Honor the Earth Benefit -- The best thing the Dixie Chicks may have ever done? Talk shit about the President. Sure, they lost some fans. But consider: most of those fans they lost were probably also the kind of fans that loved the group's sappier, Nashville Country-style compositions. Before, they'd never be able to play with the Indigo Girls, or someone like Ben Folds. They'd never be able to actually do their songs their way, and still have people wanting to listen. They'd never have, you know, artistic freedom. As my man Ice-T used to say, "Freedom of speech...word. Just watch what you say." With Ben Folds and Indigo Girls, and all for a good cause. Verizon Wireless Amphitheatre (Davis)

Tannahill Weavers -- You can't get any further up the hill of Scottish folk music then these veterans. Named after the great Scottish poet Robert Tannahill, the Weavers continue to propagate the traditions, combining the musical heritage of highlanders and lowlanders of the famed land. They're on the road touring in support of their upcoming record, Arnish Light, which contains plenty of harmony filled reels, jigs and other Celtic colors to add to their catalog. This is a no-brainer for lovers of Celtic and world music. Neighborhood Theatre (Shukla)

Ten Mile Tide -- What starts out sounding like average rock gets fairly interesting as the fiddle and guitars merge to create a groove that sounds like a country hoedown mixed with Counting Crows styled rock one moment, and 70s tipped mellow rock the next. The good thing is the songcraft doesn't bow out after a while and it holds up to repeat listens. Charlotte's own melody infused rock band, 4th Ward, will open. The Venue on 5th (Shukla)

Trachtenberg Family Slideshow Players -- OK, so a couple play slides bought from yard sales and the like on a big projector, while their adolescent kids drum and sing. Somehow, the gimmick wears off quick, and the whole thing becomes something more like art, were it that art could still seem so fresh. This is precisely the kind of show that's passed us by for the Cradle or Peel in months/years past, which is precisely why we ought to give it some support. With Kimya Dawson of the Moldy Peaches and Kurt Leibert of Bicycle. Visulite Theatre (Davis)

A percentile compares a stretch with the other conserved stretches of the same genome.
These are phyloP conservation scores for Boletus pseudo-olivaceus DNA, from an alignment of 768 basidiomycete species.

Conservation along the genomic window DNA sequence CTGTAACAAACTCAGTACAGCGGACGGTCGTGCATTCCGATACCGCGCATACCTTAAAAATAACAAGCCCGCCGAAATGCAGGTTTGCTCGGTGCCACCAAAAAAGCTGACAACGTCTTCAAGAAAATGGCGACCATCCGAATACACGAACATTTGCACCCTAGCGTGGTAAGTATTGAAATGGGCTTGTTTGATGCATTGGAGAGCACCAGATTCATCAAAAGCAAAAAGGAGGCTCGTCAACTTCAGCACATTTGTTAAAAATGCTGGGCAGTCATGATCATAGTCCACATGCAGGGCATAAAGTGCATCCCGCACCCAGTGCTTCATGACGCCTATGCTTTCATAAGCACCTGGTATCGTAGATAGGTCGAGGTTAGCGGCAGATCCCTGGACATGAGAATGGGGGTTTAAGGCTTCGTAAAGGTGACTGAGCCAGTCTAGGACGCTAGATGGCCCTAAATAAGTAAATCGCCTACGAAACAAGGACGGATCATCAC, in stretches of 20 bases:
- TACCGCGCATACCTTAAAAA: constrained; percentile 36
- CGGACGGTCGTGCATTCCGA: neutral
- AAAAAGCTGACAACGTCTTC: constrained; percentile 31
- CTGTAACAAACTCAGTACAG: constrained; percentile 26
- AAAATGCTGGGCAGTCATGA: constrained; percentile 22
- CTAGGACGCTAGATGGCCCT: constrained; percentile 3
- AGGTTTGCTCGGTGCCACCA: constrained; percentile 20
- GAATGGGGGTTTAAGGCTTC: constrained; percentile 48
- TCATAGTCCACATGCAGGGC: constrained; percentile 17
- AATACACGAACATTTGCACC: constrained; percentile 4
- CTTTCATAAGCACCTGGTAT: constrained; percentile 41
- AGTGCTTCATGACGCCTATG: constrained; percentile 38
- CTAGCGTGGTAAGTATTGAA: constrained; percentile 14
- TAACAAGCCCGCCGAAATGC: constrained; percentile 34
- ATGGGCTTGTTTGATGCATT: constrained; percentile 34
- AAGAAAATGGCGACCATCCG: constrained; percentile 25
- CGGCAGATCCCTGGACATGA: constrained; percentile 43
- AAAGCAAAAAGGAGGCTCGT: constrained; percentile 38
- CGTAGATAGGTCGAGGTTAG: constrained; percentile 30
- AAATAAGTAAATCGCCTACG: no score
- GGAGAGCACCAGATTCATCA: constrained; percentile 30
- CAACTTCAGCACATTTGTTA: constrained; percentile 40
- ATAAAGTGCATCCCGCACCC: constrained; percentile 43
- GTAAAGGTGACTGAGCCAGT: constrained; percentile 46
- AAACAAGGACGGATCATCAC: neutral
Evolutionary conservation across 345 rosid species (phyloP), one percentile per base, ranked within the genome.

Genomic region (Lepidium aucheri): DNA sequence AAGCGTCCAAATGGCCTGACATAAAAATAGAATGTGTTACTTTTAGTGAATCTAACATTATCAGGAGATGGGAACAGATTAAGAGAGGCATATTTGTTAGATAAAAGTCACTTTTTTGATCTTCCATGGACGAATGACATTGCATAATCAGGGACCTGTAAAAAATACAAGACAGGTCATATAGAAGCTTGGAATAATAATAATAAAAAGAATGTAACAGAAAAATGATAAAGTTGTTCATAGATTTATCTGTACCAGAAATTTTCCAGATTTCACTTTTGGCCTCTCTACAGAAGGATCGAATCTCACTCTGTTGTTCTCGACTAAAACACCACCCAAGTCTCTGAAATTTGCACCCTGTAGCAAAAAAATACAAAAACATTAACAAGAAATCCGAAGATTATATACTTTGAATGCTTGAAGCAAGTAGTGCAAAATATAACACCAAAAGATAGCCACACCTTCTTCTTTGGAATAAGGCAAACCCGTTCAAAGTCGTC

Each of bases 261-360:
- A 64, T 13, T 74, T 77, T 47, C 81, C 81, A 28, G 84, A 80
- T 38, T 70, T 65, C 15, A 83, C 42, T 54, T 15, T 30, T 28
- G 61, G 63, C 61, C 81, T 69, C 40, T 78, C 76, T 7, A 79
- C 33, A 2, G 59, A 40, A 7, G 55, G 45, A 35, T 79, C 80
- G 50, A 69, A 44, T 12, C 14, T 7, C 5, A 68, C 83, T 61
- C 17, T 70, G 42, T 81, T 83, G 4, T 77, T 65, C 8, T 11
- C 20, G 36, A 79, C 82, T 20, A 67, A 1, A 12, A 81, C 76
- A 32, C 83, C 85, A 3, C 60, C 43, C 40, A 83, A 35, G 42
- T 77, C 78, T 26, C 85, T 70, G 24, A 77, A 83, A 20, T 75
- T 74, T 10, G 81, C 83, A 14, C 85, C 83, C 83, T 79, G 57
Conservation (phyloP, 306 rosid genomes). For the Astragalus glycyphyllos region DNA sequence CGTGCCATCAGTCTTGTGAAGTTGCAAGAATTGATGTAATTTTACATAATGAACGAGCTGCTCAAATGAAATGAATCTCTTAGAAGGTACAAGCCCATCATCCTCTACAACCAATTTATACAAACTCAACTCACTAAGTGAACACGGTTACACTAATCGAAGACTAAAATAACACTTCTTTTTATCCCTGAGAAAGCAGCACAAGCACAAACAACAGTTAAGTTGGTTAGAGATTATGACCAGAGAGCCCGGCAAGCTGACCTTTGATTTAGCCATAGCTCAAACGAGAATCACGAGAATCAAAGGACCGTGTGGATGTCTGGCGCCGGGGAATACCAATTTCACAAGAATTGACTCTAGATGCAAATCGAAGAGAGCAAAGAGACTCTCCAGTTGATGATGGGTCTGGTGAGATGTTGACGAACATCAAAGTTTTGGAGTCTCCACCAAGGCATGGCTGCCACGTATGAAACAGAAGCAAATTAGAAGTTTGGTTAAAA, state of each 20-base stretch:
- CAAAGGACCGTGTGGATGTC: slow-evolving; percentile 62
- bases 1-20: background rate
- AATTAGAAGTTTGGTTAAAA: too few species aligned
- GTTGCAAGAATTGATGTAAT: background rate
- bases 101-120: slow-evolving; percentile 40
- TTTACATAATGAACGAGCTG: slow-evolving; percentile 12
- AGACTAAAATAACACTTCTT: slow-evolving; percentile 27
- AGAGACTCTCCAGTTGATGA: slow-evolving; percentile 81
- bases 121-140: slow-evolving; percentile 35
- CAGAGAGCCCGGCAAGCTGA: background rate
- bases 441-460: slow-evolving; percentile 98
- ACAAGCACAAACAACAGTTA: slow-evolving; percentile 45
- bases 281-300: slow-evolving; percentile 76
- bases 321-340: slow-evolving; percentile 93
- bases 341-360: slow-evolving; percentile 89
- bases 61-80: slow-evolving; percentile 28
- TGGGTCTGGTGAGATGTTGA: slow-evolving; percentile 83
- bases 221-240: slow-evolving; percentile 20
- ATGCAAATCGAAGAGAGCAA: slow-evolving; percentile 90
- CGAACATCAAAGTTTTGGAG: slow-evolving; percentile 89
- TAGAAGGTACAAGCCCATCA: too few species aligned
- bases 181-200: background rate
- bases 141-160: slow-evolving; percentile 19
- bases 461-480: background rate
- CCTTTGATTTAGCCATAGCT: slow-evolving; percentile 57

The Mahavishnu Project -- Yes, this is sort of a tribute show. Yes, I'm going to write about it anyway. TMP basically serve the same sort of function with John McLaughlin (no, not the "Issue Two!" guy) that Project/Object do with Frank Zappa -- a sort of loving tribute that avoids the cover band mentality of note-for-note cribbing in favor of a jam band's loving expansionism. For the uninitiated, Mahavishnu John McLaughlin was a forerunner of world/jazz/rock fusion in the 1970s, and managed to make most of it sound rather fresh. Good luck to the guy who has to mimic his million-notes-a-second soloing, however. Visulite Theatre (Davis)

Twinemen -- Calling all Morphine fans -- and not fans of the actual narcotic but those who favored the dark, sultry sounding bass-sax-drums trio from a few years back. Following the untimely death of vocalist/bassist Mark Sandman, remaining Morphine members Dana Colley and Billy Conway teamed up with female vocalist Laurie Sargent, and this trio is now touring and recording as Twinemen. Sargent is similar to Margo Timmins of the Cowboy Junkies -- she puts her own unique stamp on things but remains subtle enough not to overpower the music. Good stuff, particularly for those of us who need a (Morphine) fix. Opening for Ware River Club. The Evening Muse (Farris)